The list goes on and on: the musical letter matching pad, the remote-control Brio train; the DVD complete with dance pad; the 18” remote-control robot that danced, burped and farted; the glowing, spinning sphere controlled by an iPad. We even wrapped up the Wii console and gave it to him (not that the rest of us wanted it!) hoping that would create a feeling of ownership.
Fourteen birthdays and fourteen Christmases we have wracked our brains and emptied our wallets searching for a fantastic present for Deane. The relatives who have everything are simple to buy for in comparison.
The problem is we’re not just looking for another How to Train your Dragon book or SpongeBob video – something we know he will eventually enjoy. When we buy a present for Deane, we are looking for the silver bullet – the thing that will engage him, that will allow him to participate with other people and, yes, something that might build physical or mental skills.
This past Christmas we hit a homerun. Deane, with assistance, unwrapped a box slightly smaller than a shoebox. Inside was a rather nondescript metal rectangular object. This elicited little reaction. When Dad quickly plugged it into an iPad, it projected Deane’s favourite Rush video on to the wall – larger than life. Deane jumped out of his seat.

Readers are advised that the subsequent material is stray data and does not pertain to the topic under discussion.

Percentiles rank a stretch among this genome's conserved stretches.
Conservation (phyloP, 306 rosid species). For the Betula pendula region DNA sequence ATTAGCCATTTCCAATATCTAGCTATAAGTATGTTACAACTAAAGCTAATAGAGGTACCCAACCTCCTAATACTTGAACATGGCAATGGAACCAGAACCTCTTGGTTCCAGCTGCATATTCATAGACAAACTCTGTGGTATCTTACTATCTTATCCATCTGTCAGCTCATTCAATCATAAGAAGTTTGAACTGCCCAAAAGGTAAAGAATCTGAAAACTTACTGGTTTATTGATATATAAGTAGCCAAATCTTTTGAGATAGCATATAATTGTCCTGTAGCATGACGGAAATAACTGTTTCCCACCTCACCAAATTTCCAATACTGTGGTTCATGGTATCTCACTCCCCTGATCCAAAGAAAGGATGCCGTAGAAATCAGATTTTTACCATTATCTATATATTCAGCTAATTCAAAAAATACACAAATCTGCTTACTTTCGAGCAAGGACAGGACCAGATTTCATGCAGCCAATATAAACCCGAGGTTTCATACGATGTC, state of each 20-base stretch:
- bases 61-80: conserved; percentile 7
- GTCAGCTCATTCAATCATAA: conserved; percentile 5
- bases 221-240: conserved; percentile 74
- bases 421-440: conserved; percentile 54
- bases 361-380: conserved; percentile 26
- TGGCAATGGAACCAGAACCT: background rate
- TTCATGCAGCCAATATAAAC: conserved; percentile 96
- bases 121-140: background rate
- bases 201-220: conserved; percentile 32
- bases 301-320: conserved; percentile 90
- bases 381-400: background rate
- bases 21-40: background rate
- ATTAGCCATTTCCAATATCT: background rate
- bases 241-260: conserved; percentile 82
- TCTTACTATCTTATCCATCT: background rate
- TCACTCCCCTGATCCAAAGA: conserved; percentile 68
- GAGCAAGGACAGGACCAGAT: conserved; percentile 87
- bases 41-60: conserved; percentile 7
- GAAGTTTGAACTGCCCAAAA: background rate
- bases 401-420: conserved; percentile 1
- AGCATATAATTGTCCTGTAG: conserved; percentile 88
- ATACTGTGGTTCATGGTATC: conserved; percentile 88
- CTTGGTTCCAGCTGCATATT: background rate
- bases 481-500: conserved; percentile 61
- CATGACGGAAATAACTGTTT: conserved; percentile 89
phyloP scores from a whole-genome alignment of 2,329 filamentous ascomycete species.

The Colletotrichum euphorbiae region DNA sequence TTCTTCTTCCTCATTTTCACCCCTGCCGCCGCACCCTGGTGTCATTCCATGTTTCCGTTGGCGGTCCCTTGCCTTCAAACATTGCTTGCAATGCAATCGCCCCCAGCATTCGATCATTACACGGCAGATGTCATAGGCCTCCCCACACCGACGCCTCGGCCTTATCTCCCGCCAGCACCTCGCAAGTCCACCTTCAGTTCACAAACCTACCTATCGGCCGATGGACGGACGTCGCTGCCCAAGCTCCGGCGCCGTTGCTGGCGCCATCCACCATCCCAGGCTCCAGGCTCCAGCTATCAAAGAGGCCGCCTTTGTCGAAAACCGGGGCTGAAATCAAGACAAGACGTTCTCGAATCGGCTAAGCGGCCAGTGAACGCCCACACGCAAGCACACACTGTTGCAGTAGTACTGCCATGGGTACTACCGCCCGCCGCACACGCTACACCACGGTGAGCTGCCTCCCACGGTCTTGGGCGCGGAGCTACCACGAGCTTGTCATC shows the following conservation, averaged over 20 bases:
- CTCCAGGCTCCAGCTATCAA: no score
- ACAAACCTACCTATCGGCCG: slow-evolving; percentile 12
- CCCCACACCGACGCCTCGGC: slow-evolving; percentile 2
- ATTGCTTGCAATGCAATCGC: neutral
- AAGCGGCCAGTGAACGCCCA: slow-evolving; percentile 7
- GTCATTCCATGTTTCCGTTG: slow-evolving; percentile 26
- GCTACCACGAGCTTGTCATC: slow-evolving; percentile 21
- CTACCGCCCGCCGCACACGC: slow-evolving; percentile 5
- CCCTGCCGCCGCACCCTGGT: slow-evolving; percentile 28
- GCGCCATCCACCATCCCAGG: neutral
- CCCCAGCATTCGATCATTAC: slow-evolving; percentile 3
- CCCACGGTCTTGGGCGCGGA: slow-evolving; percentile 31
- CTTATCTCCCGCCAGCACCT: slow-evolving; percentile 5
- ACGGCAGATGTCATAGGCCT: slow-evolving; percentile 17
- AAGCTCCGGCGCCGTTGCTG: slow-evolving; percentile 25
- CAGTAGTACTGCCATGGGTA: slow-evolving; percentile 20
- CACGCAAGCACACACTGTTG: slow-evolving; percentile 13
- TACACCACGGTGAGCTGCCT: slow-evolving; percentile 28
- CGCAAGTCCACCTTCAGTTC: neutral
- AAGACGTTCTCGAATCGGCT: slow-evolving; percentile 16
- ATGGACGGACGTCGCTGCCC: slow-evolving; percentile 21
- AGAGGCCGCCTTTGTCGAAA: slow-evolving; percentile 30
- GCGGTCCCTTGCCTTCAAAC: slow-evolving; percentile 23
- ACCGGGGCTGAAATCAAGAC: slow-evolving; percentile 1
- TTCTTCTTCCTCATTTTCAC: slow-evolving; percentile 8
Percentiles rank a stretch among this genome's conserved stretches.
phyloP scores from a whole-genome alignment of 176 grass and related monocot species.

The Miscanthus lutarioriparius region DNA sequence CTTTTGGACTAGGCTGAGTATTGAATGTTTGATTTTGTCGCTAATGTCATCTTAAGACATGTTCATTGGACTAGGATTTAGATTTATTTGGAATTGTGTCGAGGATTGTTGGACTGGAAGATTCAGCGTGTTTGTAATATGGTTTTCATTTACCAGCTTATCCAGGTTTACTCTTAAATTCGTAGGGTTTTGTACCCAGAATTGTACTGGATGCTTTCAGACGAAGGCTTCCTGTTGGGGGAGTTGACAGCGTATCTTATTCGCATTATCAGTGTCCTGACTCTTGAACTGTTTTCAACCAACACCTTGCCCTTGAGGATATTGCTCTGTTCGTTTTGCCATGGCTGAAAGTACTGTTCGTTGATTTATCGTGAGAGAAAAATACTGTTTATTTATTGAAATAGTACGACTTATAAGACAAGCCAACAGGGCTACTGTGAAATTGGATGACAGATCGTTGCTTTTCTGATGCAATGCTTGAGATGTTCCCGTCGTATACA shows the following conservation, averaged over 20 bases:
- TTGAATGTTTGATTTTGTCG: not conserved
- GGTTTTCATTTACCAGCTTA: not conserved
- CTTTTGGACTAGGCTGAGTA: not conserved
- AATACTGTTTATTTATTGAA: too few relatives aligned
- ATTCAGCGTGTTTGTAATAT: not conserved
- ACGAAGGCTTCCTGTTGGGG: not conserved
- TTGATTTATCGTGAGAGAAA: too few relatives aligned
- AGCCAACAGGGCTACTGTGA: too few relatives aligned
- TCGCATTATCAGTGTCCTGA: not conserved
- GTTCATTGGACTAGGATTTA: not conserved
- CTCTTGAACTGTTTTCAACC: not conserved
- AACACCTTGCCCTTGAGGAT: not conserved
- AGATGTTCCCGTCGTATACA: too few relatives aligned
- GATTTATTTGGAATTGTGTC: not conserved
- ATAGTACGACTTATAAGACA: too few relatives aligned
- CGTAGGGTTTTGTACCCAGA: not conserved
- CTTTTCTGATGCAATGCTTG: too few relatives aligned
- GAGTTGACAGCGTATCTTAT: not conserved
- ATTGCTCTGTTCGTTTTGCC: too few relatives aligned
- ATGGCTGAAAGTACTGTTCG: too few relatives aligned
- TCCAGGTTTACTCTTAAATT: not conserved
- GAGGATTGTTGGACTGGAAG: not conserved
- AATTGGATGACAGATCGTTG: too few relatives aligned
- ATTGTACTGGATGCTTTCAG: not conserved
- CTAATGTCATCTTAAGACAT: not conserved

Unfortunately, that was the exception. For the last couple of weeks, we were faced with the familiar dilemma of what to get Deane for his birthday. There was no obvious solution like the projector.
Today is Deane’s birthday. We never did come up with big gift opening ideas. There was nothing to unwrap. We did not give him anything.
We took a risk. We arranged a series of phone calls and Skype chats with some of his favourite people. They took the time, arranged their schedules, interrupted tourist visits and camping trips to wish Deane a happy birthday.
It may not sound like much, but what Deane enjoys the most are the people in his life. On Christmas Day, Deane is more interested in who we are going to see than what’s under the tree. We had finally learned to follow Deane’s lead and give him what he enjoys most.
Did our experiment work? As he went to bed, Deane said he had had a good day. I guess we finally got it right. It only took us 15 years
Happy Birthday, Deane!